Updated: Jul 21
Throughout the COVID-19 pandemic, the nation experienced executive overreach at both the federal and state level.
In Washington state, for example, Governor Jay Inslee once famously claimed he was the only person in the state who had the capability to save lives.
In the end, Jay Inslee held on to executive emergency powers for nearly 1,000 days without legislative oversight. In Washington, the state bestows upon the governor the sole authority to determine when an emergency exists and when it will end. This is not good for self-government. It’s hard to get the consent of the governed when the executive has become inaccessible.
In Idaho, Governor Brad Little initially vetoed a bill that would have required restrictions from an emergency order expire after 60 days unless renewed by the legislature. He later signed bills that some called “watered-down.”
There’s no question that in a real emergency, governors need broad powers to act fast. Legislative bodies take time to assemble, so they can temporarily transfer their powers to the executive in an emergency.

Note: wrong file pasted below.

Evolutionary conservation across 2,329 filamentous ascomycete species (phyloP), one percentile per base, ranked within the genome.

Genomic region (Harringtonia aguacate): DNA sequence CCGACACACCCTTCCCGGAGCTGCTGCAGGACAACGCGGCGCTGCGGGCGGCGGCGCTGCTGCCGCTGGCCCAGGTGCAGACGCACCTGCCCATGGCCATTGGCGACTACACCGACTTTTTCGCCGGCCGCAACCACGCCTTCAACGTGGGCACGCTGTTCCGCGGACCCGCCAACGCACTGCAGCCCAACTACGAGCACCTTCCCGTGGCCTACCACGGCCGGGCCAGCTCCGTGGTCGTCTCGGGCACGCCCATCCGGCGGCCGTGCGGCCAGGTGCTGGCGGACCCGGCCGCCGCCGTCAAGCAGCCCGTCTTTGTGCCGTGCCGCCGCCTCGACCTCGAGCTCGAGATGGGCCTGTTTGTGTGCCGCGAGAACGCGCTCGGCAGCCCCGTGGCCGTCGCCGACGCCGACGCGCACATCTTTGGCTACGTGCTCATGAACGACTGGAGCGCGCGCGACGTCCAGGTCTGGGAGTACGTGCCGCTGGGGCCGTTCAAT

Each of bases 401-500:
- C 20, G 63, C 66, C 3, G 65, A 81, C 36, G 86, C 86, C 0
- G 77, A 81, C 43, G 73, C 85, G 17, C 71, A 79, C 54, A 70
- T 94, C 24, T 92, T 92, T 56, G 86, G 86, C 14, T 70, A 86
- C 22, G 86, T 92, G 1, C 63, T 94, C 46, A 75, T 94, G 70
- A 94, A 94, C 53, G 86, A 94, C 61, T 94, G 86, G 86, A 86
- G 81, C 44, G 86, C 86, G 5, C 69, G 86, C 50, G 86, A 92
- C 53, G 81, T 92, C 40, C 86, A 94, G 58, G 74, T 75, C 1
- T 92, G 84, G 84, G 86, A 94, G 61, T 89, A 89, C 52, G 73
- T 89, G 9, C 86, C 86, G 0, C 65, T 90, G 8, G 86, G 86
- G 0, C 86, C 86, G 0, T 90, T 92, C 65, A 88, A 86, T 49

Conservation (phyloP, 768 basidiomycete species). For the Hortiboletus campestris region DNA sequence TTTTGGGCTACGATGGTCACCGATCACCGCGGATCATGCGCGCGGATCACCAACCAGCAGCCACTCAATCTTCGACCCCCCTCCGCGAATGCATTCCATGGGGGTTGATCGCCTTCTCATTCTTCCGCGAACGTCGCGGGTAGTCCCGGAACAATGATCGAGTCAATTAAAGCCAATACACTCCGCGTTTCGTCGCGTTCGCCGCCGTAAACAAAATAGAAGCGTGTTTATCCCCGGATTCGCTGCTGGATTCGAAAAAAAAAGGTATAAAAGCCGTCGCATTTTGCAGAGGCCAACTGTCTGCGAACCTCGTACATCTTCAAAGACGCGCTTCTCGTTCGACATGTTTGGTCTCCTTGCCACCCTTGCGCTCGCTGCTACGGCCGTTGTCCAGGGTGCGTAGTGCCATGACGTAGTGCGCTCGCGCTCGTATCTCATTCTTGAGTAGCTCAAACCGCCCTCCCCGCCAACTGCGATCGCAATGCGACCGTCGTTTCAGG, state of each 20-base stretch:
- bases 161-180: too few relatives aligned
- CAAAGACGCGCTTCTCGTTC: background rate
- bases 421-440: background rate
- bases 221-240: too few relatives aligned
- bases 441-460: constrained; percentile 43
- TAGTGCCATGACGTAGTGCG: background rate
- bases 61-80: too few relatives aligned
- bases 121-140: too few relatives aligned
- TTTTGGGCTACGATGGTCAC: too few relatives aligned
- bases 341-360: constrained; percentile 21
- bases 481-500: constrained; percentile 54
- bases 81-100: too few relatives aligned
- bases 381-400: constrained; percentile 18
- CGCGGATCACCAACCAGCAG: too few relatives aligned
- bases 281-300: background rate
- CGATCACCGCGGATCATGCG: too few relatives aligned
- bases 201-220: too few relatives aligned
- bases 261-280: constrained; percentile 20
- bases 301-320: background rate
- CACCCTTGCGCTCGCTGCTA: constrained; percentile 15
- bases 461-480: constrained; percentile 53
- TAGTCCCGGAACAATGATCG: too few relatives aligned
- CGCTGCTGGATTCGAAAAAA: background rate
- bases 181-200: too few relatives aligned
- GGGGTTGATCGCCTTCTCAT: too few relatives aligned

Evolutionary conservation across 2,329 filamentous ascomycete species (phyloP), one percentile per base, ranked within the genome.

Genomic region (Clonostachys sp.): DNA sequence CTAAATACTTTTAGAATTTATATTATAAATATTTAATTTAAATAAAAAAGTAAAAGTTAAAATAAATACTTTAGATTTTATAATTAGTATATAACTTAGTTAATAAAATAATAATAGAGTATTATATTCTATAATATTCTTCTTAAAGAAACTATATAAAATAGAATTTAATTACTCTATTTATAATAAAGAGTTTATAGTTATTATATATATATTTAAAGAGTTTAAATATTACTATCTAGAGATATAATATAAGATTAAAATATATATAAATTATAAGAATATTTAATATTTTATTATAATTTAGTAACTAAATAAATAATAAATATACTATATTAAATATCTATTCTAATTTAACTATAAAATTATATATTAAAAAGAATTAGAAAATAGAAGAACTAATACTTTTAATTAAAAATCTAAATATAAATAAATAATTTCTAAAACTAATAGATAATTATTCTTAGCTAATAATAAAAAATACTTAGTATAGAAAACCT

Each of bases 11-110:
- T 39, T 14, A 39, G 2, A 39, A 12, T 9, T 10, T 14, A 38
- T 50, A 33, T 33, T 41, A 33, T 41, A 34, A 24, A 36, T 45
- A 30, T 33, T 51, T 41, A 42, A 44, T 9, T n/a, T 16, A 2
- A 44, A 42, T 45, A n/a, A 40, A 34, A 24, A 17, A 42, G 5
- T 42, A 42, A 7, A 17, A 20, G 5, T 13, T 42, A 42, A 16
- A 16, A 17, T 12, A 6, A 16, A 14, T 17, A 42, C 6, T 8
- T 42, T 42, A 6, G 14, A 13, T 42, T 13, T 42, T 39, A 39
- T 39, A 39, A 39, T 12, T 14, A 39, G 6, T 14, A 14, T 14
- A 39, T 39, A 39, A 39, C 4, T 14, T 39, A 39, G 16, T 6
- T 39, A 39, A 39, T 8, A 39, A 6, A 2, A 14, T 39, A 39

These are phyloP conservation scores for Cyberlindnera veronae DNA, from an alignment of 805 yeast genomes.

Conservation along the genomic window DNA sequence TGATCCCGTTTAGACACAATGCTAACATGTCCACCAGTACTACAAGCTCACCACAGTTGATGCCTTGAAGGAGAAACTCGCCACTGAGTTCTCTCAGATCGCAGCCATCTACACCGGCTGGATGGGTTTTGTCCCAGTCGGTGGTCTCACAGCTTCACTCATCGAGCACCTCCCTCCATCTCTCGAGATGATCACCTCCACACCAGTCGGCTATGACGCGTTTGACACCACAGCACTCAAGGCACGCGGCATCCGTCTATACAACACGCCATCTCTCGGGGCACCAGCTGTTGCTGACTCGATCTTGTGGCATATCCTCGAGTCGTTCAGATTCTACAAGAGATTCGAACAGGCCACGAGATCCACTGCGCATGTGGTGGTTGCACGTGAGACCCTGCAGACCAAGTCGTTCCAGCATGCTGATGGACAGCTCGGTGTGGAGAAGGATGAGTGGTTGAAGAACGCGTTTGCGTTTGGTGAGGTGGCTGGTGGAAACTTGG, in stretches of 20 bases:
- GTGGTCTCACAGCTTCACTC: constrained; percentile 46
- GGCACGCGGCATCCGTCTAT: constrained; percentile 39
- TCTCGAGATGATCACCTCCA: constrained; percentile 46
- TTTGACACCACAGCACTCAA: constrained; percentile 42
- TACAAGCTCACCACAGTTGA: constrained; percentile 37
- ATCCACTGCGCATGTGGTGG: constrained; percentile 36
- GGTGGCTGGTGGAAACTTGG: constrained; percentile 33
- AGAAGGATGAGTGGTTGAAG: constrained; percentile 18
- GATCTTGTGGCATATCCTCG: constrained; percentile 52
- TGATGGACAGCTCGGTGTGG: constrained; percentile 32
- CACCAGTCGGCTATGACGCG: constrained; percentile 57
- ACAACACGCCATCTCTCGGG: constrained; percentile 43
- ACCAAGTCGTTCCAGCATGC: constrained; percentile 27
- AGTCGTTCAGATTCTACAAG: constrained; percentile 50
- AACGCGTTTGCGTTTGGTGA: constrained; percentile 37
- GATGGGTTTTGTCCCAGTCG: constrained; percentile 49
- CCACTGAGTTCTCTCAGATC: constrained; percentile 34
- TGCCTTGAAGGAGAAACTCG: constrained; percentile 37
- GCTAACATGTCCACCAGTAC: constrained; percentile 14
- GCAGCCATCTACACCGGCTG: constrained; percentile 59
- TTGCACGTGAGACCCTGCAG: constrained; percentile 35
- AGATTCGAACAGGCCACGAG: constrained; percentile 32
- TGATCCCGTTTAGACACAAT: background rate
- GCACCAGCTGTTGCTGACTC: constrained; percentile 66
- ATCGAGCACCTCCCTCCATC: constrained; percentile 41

But when problems do last for extended periods, it is the responsibility of the legislatures to debate risks, benefits and trade-offs of various long-term approaches. Lawmakers may end up passing the very policies a governor would prefer, but they do it after deliberation as representatives of the people and do it in a public process.
It’s the Legislature, not the executive branch, that should make the laws we live under, and the governor – no matter the state or the person – is supposed to implement only laws passed by the Legislature.
In Wisconsin, for example, a state of emergency cannot exceed 60 days unless it is extended by the Legislature, and in Minnesota, a governor must call a special session if a “peace time” emergency lasts longer than 30 days.
Returning to democracy and legislative oversight is not a partisan issue.